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BRIEF 2

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International Marketing Brief Two: Profile of Bolivia
Kellie West
Global Marketing MKTG450-H1WW (WI15)
Professor Bruce Trumm
11 April 2015

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Profile of Bolivia

In order to better understand opportunities for U.S. made chemical pumps in Bolivia, it is important to become familiar with the geography, culture, people, and economy of the nation.
With numerous indigenous tribes counted among the population and challenging geographic regions, Bolivia could make a challenging trade partner. Yet the economic outlook and wealth of natural resources make it a country worth considering when exporting and investing.
Geography
According to the CIA World Factbook, the South American country of Bolivia is a landlocked country
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Trade Representative).
The primary industries in Bolivia are mining, smelting, petroleum, food and beverage, tobacco, jewelry, and clothing (Central Intelligence Agency). Each of these industries require fluid transfer of some sort, creating opportunities for pump manufacturers and distributors to penetrate the market in Bolivia. Numerous regional trade events take place each year (U.S.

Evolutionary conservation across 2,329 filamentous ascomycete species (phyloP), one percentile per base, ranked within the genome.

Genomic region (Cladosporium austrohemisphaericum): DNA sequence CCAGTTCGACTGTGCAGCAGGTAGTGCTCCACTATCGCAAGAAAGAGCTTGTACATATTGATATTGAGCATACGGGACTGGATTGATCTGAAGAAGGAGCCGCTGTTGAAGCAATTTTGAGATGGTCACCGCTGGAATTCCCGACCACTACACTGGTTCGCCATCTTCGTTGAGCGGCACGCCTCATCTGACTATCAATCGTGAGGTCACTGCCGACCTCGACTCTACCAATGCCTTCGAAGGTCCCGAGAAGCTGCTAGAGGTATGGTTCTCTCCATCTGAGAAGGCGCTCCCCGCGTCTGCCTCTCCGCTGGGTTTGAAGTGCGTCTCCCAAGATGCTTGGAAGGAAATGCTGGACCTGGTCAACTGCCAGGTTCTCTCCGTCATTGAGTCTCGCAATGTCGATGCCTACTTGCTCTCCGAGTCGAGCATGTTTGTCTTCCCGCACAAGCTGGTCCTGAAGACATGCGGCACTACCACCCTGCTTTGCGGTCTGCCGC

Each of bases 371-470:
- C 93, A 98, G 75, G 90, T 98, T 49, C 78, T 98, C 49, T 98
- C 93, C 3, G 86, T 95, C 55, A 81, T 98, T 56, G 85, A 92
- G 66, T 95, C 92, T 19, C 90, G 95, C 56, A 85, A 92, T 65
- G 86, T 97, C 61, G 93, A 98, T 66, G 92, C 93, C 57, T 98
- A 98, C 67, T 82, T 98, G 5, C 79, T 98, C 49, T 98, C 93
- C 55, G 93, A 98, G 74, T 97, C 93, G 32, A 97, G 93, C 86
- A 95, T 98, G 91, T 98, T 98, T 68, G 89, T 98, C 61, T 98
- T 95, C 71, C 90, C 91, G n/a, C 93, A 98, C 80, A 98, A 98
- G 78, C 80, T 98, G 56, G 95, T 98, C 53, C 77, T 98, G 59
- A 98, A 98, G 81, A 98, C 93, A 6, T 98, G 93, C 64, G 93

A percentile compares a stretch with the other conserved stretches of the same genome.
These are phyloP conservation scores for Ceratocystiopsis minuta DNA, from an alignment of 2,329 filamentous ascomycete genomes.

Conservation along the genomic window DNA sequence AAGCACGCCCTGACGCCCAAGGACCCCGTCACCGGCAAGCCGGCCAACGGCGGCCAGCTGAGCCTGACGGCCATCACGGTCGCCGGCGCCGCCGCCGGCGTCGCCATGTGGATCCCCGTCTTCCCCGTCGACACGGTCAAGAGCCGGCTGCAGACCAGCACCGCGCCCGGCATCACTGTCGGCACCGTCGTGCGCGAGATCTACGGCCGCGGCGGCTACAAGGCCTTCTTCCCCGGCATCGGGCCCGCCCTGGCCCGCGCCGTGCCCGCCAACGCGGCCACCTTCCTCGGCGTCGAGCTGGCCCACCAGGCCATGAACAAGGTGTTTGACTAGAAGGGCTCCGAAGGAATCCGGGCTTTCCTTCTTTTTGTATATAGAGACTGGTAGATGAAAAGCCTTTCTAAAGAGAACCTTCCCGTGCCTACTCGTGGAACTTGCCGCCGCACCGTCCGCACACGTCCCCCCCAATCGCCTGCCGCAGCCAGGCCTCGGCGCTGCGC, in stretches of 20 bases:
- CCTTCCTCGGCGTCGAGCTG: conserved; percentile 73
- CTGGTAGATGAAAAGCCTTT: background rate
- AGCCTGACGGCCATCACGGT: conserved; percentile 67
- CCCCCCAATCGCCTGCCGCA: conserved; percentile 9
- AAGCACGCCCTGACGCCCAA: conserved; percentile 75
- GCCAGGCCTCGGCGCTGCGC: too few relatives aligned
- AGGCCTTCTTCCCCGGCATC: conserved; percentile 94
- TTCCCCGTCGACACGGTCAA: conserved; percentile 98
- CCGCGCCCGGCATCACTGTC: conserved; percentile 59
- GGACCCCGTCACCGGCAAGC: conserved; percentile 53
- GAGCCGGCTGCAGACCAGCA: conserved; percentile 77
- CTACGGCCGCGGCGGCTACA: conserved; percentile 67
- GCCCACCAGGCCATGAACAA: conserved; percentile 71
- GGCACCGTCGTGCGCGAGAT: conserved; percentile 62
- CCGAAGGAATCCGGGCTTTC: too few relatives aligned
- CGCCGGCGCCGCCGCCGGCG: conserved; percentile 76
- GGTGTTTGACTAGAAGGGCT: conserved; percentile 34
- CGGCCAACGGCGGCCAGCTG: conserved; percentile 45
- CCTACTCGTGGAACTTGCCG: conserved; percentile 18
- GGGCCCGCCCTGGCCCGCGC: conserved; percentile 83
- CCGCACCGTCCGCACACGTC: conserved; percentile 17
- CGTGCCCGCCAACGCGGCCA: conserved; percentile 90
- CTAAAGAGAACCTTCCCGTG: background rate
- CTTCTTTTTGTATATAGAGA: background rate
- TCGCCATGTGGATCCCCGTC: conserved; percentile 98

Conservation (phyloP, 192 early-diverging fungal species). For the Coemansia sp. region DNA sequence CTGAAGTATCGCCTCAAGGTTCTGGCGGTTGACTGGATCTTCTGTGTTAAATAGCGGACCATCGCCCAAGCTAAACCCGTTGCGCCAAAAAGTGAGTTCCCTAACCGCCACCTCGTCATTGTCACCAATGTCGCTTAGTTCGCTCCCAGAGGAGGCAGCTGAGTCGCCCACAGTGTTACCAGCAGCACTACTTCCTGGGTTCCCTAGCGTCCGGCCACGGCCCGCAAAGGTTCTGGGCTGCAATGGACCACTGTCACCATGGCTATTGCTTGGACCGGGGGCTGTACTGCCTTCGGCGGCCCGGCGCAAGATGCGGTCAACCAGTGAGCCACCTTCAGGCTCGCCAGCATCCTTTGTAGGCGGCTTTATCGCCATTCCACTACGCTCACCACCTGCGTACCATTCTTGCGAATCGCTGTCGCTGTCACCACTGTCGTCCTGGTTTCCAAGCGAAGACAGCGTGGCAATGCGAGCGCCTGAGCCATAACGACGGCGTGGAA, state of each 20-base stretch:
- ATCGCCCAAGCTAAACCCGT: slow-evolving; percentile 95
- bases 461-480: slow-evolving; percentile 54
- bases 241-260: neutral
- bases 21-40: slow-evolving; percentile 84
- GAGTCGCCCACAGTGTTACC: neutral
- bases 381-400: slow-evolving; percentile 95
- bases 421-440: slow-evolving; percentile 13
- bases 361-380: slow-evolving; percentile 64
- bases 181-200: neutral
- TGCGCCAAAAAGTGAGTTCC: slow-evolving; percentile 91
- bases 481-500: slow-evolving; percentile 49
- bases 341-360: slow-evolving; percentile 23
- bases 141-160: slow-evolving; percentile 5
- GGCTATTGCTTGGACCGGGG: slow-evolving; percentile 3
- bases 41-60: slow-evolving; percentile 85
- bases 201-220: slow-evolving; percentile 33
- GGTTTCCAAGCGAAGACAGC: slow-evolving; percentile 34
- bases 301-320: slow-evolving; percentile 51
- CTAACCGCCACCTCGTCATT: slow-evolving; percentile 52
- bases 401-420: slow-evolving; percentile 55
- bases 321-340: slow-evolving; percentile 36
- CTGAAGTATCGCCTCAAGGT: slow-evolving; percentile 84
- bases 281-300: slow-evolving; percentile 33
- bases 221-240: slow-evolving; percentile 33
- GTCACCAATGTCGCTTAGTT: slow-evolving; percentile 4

Department of State, 2014). The country recorded a 5.6% industrial growth rate in 2013 and recorded the highest growth rate in South America during the 2009 recession, indicating a strong ability to weather economic instability in the rest of the world (Emerging Markets Monitor,
2015).
With the reelection of President Evo Morales, it is expected that this political continuity will sustain confidence in investment in the region (Emerging Markets Monitor, January 2015).

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Though growth is expected to slow somewhat, Bolivia is still expected to end the year with reserves of 45% of GDP (Figure 2).

Figure 2. Forecast of Foreign Reserves. Adapted from “Reserves Position Remains Robust”, by
Emerging Markets Monitor, 2015.
Based on a report by the U.S. Department of State, the U.S. is one of Bolivia’s top trading partners (2014); however, there are currently no trade agreements in place specific to the
U.S. trade with Bolivia. This should not be a direct concern for those companies that wish to enter the market, yet should be consideration for the Chamber. Trade

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